Then shall the realm of Albion come to great confusion. Parklife!
The ambiguous wording of the initial announcement made me wonder if McKellen was actually going to defy expectations and turn out to be playing Gloucester but no, he returns to Lear, the king who divides his kingdom between his two most flattering daughters, cutting off Cordelia (Tamara Lawrance) for her bluntly honest words. His attempt to hold onto his power in name only fails once Goneril (Dervla Kirwan) and Regan (Kirsty Bushell) show their true colours, and Lear is thrown out to face the elements.
Munby's production is not just modern-dress but very specifically so, setting the action among the present-day English aristocracy. Kirwan's hairdo channels a young Princess Margaret, Lear's retinue of knights are a Bullingdon Club in Barbour jackets, and in the beautifully detailed opening scene the men's chests heave under a ridiculous amount of medals. The suspicion is that they've awarded these to themselves rather than earning them through any particular achievements; confirmed when the King's announcement takes them by surprise and the whole court clearly lapses into a panic. Cordelia's speech is sometimes played as a joke that backfires, here all three of the daughters' proclamations of love have the feel of them not really believing the situation is for real.
McKellen unambiguously plays Lear as suffering from dementia, his moods and mental capacity varying wildly from scene to scene: Even in his calmer, reflective moments, as he goes over recent events it doesn't seem like he really understands what he's done. There tends to be a choice to be made on what kind of King Lear was before the play's action starts, kindly or a feared tyrant. Here it almost doesn't matter - he was probably always a bit aloof from his own power, and it's really the change in the status quo that throws the country into confusion. As power comes up for grabs, the baser instincts of people who've never really had to do anything for their elevated position come to the fore.
Sinéad Cusack's Kent, always the play's voice of reason and decency, is here a particularly rare example of common sense and prescience. Danny Webb's Gloucester is a decent man too but he also seems unused to dealing with any situation too taxing, leaving him an easy target for Damien Molony's Edmund, a man two princesses are willing to fight to the death over for some reason.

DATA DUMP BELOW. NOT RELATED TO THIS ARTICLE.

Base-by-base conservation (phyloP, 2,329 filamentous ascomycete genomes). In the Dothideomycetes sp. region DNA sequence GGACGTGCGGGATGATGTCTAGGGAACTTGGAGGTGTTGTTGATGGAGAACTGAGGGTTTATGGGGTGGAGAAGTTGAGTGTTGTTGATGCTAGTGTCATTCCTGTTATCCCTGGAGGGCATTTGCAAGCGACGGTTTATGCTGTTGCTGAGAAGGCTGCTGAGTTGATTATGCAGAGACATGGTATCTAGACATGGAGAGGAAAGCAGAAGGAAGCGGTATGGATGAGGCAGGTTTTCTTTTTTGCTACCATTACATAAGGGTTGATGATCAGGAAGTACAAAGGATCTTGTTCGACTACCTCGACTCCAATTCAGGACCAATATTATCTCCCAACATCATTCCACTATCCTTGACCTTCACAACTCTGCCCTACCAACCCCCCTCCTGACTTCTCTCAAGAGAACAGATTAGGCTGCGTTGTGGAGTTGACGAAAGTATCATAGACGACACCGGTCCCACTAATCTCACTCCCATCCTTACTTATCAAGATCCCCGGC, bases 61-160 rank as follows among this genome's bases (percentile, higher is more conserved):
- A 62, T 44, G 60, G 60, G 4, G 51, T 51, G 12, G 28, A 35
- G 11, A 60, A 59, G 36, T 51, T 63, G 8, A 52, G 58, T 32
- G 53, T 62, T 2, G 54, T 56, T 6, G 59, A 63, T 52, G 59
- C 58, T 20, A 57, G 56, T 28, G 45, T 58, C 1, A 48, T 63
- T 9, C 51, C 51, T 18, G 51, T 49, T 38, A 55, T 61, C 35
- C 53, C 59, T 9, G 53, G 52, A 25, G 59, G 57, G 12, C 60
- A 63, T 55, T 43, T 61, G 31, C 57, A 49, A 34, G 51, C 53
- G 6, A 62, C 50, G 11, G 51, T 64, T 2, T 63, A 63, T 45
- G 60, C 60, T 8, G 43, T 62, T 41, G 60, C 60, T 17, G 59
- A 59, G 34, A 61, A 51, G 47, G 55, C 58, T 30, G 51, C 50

In fact one of the overwhelming impressions the production leaves is of madness, not just in Lear but in everyone. In a blinding of Gloucester scene that pays overt homage to Tarantino, a radio is turned on to provide upbeat musical accompaniment while Bushell's wild-eyed Regan dances in undisguised glee.
Jonathan Bailey plays Edgar as for the most part solid and single-minded but when he fakes madness as Poor Tom the exposure to reality outside of his usual bubble seems to make something crack for real; the text's references to him self-harming aren't often played out that explicitly but they certainly are here.
This exposure to real life is a recurring theme and one that makes Munby's production feel like such a harsh critique of the ruling classes. Lear's "poor naked wretches" speech sees the homeless crowd around him as he properly registers their existence for the first time in his life. Meanwhile the people who've been awarding each other medals are so ill-equipped to handle a genuine crisis that the first sign of trouble sees the country break out into civil war.
The reality beneath the pomp is simply symbolised by the raised circle at the centre of Paul Wills' set, a red carpet ruined by the gallons of water rained on it in the storm scene (front-of-house even had to ask the audience to wait before leaving at the interval so they could mop up the overspill,) and eventually removed to reveal bare chalk stone for the second half.
There's a lot of nice little touches that make the production constantly engrossing even to someone who's seen the play many times: Like the suggestion that Phil Daniels' Fool (a cross between George Formby and Eric Morecambe) is murdered by Edmund (you know I always like it when they try to make something of his disappearance.) In the opening scene, Lear dismissively throws away a flag of Burgundy when its duke rejects Cordelia. When he goes out into an epic storm, he protects himself by tying a handkerchief on his head like a seaside postcard cartoon. Poor Tom's hiding place is an abattoir, animal heads standing in for the daughters in the mock-trial. It then serves as the scene of Gloucester's blinding, the meathooks coming in for predictably grisly use.
And at the centre of course is McKellen's Lear, anchoring but not dominating the production. His performance sets the tone but true to the blurb calling him part of an ensemble cast this is a very rounded show. Full of ideas and never slacking on energy, it's one of the truly memorable Lears.
King Lear by William Shakespeare is booking until the 28th of October at the Minerva Theatre, Chichester.
Running time: 3 hours 25 minutes including interval.
Photo credit: Manuel Harlan.
*a recording has been announced so more than just a select few can get to see it, but there's no further details yet on when and in what form it's likely to surface.